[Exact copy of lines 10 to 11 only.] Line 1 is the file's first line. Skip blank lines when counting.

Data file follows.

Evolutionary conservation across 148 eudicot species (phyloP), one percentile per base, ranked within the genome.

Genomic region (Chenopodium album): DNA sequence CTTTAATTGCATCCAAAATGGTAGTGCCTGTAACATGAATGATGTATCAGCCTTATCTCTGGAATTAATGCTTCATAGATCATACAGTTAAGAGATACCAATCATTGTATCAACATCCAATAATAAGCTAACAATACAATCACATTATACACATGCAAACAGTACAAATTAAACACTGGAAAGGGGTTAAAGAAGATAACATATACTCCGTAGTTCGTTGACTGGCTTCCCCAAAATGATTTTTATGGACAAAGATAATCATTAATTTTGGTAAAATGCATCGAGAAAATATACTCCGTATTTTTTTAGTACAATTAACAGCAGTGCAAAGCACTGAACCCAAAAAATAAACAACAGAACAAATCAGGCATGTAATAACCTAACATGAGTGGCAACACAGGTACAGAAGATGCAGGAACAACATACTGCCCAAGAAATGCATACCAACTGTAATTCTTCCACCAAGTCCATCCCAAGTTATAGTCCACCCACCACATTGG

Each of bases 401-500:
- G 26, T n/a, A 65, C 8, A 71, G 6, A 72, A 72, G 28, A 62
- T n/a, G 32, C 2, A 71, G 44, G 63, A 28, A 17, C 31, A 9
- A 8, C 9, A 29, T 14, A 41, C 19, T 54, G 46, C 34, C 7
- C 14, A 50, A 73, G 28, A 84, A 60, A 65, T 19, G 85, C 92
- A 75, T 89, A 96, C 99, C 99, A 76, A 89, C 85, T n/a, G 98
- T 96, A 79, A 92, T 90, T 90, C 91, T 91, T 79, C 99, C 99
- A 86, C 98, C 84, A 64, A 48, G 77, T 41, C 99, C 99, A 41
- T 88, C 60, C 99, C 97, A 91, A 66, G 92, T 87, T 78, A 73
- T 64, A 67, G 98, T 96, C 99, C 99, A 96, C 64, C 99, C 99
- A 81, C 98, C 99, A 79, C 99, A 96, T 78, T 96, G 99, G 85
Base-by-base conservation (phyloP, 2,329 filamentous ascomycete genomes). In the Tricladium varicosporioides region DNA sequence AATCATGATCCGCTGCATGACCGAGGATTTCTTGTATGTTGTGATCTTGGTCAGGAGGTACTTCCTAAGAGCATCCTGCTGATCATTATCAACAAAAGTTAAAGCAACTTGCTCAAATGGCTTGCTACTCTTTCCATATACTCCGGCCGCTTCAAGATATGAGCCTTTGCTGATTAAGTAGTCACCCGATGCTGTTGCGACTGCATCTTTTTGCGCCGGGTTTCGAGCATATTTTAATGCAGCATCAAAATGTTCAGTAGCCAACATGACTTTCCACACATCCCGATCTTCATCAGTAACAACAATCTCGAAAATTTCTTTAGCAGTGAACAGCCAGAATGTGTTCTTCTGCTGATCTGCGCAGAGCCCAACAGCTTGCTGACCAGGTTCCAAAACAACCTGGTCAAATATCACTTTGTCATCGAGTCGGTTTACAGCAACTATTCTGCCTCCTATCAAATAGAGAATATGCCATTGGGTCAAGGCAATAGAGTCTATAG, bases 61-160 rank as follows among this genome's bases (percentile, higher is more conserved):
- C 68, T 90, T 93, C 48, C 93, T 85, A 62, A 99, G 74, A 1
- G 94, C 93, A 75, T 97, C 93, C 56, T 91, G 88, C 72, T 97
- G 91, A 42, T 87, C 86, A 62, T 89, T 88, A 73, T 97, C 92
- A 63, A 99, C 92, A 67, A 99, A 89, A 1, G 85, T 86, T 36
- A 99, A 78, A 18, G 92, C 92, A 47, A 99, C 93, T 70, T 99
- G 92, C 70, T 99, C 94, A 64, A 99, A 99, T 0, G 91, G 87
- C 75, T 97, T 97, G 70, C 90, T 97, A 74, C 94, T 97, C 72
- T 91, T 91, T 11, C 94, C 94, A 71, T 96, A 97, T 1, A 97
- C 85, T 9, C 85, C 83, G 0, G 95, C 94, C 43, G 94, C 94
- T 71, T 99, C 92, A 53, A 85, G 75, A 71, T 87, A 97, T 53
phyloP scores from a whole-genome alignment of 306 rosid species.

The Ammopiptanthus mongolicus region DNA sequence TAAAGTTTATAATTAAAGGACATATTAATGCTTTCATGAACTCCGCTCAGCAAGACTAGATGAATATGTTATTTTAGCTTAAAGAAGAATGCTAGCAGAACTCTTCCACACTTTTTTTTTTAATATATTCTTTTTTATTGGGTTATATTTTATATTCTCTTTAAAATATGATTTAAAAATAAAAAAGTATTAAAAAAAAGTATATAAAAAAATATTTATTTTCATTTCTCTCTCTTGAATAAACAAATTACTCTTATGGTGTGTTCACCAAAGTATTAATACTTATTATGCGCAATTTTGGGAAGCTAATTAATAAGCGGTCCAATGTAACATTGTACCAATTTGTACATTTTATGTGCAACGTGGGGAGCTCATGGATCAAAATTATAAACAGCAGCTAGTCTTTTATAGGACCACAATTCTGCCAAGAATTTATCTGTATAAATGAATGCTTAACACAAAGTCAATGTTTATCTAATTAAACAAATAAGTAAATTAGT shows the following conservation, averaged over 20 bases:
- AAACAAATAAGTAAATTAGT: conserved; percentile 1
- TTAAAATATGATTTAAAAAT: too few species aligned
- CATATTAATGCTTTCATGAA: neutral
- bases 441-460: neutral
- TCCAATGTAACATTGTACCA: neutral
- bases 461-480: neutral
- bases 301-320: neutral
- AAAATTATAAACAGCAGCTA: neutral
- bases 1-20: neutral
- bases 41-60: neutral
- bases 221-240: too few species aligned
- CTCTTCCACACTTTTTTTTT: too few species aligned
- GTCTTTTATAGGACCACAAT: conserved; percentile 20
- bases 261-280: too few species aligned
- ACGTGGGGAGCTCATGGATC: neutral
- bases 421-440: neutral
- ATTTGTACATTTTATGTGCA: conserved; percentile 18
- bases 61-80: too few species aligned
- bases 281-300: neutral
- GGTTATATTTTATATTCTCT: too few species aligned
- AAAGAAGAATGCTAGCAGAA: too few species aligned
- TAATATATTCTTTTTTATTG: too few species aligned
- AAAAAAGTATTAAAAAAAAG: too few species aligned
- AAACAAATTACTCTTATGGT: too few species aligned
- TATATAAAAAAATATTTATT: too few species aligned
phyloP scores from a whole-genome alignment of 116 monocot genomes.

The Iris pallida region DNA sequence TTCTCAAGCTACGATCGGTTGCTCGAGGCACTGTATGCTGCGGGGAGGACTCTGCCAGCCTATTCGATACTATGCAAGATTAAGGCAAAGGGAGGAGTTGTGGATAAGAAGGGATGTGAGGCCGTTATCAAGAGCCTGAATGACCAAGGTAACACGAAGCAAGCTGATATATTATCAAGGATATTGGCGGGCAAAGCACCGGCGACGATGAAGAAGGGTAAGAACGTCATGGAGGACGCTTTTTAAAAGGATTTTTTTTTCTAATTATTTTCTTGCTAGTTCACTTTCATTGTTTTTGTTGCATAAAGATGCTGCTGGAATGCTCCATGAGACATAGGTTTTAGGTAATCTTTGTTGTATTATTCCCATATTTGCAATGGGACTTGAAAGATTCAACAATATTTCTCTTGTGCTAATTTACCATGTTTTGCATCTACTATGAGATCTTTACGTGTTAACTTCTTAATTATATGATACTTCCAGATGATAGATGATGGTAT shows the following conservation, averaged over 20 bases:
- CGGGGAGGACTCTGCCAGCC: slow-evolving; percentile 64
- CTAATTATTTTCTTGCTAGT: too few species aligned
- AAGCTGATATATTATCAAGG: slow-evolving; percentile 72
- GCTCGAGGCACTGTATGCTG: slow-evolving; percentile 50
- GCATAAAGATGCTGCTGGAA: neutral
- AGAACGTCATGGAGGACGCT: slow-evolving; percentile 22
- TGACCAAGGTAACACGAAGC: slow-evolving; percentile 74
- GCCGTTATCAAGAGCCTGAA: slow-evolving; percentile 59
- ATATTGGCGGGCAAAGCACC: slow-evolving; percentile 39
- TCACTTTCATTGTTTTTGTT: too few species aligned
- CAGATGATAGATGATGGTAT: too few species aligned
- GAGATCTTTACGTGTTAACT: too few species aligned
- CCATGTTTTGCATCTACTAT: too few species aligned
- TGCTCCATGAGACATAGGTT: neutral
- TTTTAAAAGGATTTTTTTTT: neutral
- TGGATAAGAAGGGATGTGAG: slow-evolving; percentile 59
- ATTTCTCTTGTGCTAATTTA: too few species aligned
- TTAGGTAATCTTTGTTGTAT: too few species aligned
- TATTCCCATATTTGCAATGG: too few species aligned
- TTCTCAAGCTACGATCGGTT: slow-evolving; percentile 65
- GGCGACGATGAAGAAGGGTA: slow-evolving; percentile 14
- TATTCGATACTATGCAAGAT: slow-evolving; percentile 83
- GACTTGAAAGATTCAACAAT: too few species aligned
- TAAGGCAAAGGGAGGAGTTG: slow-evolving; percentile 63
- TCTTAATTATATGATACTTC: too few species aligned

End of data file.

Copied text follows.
- A 86, C 98, C 84, A 64, A 48, G 77, T 41, C 99, C 99, A 41
- T 88, C 60, C 99, C 97, A 91, A 66, G 92, T 87, T 78, A 73